Monday, August 23, 2010

Showing what you know about him/her in the opening

I'm running a class now on romance plotting, and we're exploring what strengths and goals and conflicts our main character has. And I confidently jotted down that my current hero is an all-powerful nobleman who can get and do anything he wants, and so the heroine kidnapping him is a reversal.

So I was pleased with myself until I realized I hadn't actually SHOWN that in the opening (pre-kidnap) scene. In fact, because I start in the hero's POV, I'm presenting more his insecurity and dread (he has to propose marriage to someone he doesn't love in the morning). He certainly doesn't FEEL all powerful, and that's all that's coming across. (This is actually a kind of good reason for a secondary POV, like that of the porter who guides him up to his theatre box, who is probably respectfully fearful of this powerful guy, not being privy to all his insecure thoughts. Not that I would start a book in secondary POV. I do have standards, however inconvenient.)

So I'm thinking now of how I can modify the opening slightly to show that, however uncertain he feels, as far as the society goes, he's powerful. I already have him interacting with his younger brother, who resents that power, so I might pump that up some, have bro mutter something about him being a bully. I could also have those he encounters in the theatre bow to him like he's really important. He doesn't have to feel that way, as long as others show it in their behavior (power is so much really a function of what others think).

The point of this is not to impress the reader with his ultimate coolness, but rather to set up "power" as something he must give up, something to sacrifice, something that becomes a conflict for him as he falls in love.

... So are there concrete ways in the opening you "set up" some of the character aspects you want to develop, that you've devised in exercises or thinking about this person?


C.L. Gray said...

I write alternate history, so my main problem is not that I’m writing real men, (which I am) but that I’m writing men that my target audience feels they know rather well. Unfortunately, these men have been passed down through the years until they only exist as caricatures. It is the caricature that is known and not the man.

In my first novel, my main character, Stonewall Jackson, is not the strict, humorless, backwards general that many believe he was. Though he was very shy and taciturn, he was only that way with new people and new surroundings. Around people he knew, he was rather amiable and pleasant.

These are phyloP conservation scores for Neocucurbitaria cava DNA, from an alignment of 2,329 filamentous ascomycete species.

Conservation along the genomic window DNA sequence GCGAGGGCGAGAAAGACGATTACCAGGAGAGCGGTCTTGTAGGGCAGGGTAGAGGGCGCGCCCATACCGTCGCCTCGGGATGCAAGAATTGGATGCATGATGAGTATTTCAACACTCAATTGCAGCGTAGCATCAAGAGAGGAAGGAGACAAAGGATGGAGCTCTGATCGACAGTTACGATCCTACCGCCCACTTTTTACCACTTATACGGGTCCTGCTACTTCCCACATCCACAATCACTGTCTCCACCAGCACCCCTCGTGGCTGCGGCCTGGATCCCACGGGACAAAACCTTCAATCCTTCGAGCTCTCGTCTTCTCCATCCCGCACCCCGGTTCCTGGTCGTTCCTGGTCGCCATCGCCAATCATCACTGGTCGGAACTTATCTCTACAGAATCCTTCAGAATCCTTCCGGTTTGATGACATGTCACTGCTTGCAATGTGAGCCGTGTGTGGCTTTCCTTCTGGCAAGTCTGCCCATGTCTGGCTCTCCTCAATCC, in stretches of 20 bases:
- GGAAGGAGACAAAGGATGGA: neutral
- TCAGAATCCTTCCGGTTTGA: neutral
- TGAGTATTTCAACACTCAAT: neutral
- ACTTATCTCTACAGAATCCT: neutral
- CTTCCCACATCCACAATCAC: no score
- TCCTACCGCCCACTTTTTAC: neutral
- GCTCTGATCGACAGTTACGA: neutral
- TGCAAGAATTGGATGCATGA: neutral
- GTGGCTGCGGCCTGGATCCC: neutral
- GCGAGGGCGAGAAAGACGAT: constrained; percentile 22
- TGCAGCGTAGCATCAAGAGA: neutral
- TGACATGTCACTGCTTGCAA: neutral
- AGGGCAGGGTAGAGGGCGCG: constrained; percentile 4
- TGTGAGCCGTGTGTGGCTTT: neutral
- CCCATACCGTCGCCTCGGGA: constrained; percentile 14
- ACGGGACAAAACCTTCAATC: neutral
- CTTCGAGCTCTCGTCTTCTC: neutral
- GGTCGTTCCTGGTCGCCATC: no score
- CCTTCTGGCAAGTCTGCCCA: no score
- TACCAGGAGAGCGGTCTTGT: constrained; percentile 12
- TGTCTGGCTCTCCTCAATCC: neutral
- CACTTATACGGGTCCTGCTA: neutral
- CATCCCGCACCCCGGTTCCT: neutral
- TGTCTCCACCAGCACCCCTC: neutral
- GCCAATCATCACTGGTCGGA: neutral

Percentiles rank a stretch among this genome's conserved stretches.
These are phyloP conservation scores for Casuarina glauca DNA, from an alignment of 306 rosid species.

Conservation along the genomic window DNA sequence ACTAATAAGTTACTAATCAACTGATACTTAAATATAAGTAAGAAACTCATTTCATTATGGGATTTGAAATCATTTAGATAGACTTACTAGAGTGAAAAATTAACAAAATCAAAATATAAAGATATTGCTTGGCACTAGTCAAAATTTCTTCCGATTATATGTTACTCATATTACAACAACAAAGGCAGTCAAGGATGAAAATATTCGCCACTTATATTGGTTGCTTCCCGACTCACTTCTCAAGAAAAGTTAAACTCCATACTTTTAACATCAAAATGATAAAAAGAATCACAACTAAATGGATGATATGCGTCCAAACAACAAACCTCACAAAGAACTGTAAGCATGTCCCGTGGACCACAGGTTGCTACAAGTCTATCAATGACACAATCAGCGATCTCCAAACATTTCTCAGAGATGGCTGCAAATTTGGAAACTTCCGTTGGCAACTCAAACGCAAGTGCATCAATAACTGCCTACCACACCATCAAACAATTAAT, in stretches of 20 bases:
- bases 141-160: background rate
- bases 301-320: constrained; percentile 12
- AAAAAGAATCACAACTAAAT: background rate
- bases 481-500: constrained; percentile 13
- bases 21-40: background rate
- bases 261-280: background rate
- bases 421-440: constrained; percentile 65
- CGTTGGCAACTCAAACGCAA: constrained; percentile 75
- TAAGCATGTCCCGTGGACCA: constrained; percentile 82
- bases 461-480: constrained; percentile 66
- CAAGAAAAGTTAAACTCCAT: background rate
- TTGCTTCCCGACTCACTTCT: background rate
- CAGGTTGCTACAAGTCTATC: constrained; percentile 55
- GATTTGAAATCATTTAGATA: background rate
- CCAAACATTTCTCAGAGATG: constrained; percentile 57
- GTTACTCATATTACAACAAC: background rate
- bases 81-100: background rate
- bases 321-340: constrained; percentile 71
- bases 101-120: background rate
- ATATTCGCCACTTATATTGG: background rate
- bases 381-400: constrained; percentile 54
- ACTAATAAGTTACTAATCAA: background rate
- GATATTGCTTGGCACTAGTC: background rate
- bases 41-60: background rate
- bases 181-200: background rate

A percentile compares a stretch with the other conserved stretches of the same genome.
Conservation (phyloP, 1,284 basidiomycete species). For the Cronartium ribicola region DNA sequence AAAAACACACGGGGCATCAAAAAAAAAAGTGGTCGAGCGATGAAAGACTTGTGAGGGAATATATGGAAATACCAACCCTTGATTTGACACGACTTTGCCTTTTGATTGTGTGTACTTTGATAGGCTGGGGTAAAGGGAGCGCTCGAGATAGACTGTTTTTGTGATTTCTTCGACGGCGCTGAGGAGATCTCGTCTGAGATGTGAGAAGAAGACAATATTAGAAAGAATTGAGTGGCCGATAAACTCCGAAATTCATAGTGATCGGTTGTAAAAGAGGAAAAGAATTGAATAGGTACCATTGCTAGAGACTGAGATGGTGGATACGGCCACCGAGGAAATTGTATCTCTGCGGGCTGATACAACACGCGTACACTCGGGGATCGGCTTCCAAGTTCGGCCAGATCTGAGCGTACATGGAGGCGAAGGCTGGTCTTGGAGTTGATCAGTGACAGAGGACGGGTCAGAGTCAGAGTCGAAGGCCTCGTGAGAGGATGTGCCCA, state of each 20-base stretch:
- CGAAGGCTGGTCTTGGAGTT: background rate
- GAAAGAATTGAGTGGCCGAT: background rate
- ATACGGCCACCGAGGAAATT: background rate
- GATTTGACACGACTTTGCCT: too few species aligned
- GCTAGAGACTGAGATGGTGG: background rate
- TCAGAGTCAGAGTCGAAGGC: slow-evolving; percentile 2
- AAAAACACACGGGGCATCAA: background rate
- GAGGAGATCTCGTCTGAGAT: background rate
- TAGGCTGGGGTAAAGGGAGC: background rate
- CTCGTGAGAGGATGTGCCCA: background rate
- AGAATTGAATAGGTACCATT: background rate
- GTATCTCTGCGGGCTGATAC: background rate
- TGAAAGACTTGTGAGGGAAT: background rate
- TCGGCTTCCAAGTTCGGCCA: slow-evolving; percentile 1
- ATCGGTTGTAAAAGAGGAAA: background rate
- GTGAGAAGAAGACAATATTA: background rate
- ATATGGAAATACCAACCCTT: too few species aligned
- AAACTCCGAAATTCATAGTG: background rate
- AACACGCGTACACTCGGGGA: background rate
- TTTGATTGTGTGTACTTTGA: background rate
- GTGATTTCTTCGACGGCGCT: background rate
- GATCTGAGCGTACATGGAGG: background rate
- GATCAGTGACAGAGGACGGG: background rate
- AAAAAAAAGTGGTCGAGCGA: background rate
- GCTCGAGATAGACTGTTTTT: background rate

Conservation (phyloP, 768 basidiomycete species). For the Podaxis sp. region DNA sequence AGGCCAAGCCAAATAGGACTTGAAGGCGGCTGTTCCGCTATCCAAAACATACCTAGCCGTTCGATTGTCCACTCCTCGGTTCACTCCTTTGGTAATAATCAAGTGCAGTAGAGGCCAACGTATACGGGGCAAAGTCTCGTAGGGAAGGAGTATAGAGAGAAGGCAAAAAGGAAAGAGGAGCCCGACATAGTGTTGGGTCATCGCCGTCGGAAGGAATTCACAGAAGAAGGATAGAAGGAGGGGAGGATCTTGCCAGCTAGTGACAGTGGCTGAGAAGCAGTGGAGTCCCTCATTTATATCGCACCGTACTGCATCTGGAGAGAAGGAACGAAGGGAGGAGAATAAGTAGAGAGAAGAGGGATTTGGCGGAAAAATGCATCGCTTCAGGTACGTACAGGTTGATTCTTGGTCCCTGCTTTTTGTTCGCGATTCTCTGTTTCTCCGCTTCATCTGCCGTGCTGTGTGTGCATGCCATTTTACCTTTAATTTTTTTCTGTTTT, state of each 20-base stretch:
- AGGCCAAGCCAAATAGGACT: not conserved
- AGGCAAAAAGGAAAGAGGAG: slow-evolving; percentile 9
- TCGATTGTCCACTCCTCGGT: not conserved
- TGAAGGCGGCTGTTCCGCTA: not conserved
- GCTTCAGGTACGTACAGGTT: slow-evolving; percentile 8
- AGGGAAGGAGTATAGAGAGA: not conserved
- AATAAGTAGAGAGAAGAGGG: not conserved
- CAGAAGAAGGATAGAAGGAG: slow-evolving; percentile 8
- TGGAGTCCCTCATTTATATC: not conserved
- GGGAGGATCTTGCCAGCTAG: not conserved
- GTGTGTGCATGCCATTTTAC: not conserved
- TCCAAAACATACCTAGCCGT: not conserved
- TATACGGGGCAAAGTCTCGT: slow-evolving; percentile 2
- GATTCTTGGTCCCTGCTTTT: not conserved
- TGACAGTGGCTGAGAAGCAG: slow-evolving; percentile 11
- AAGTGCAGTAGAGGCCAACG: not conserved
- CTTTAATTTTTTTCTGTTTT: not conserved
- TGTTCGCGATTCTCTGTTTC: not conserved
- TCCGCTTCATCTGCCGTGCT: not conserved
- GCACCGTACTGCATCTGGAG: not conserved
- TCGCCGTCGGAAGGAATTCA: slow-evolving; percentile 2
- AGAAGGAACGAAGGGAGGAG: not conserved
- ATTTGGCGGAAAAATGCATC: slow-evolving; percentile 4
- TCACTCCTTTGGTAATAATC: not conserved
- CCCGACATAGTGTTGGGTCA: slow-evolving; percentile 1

So, in the first scenes, you see a very relaxed Jackson interacting with his family and subordinates. Oh, sure, there is still the strictness that he is famous for, but there is an undercurrent of what I would call the true Jackson. I introduce my vision of Jackson immediately.

In my 2nd novel, I have that same problem. Most people think of my main character, James Longstreet, as a military genius because that is how he has been presented in a series of famous novels. But any careful reading of history will show that Longstreet was rather incompetent when he was given individual command.

Because I feel like I'm going against the grain of the historiography, I've had to reveal my interpretation of Longstreet very slowly. I let the readers see Longstreet’s ambition immediately, since it driven the novel. But I unveil his incompetency in little nuggets until finally it costs him a major victory.

Edittorrent said...

That's interesting! I like the idea that you start with his ambition, because that won't be a big surprise, but SHOW the incompetence as it happens.

Laura K. Curtis said...

Does he know society thinks of him as powerful? How does that impact his insecurity? I would think, if you're starting in his point of view, that you might use something about that to show the situation. I've had characters who specifically straighten spines meet the eyes of people they are afraid of just *because* they're afraid of them and determined not to show it, if that makes sense. Then, of course, the problem is making the insecurity clear without explicitly telling about it.

Edittorrent said...

That's a good point-- he should be aware that he has to live up to his powerful image. Thanks!

Jami Gold said...

This is a great thought! My WIP is written only from the heroine's POV, so we never get the hero's POV. On top of that, as soon as we see him, he's thrown for a loop (by the heroine of course). So I had to show how others respected and deferred to him, and show him gathering his authority despite being flustered to get the idea of the depth of his power across.

Hopefully, it all works. :)

Wes said...

If Lee had followed Longstreet's advice at Gettyburg, Lee might have won, and we'd have real alternative consequences.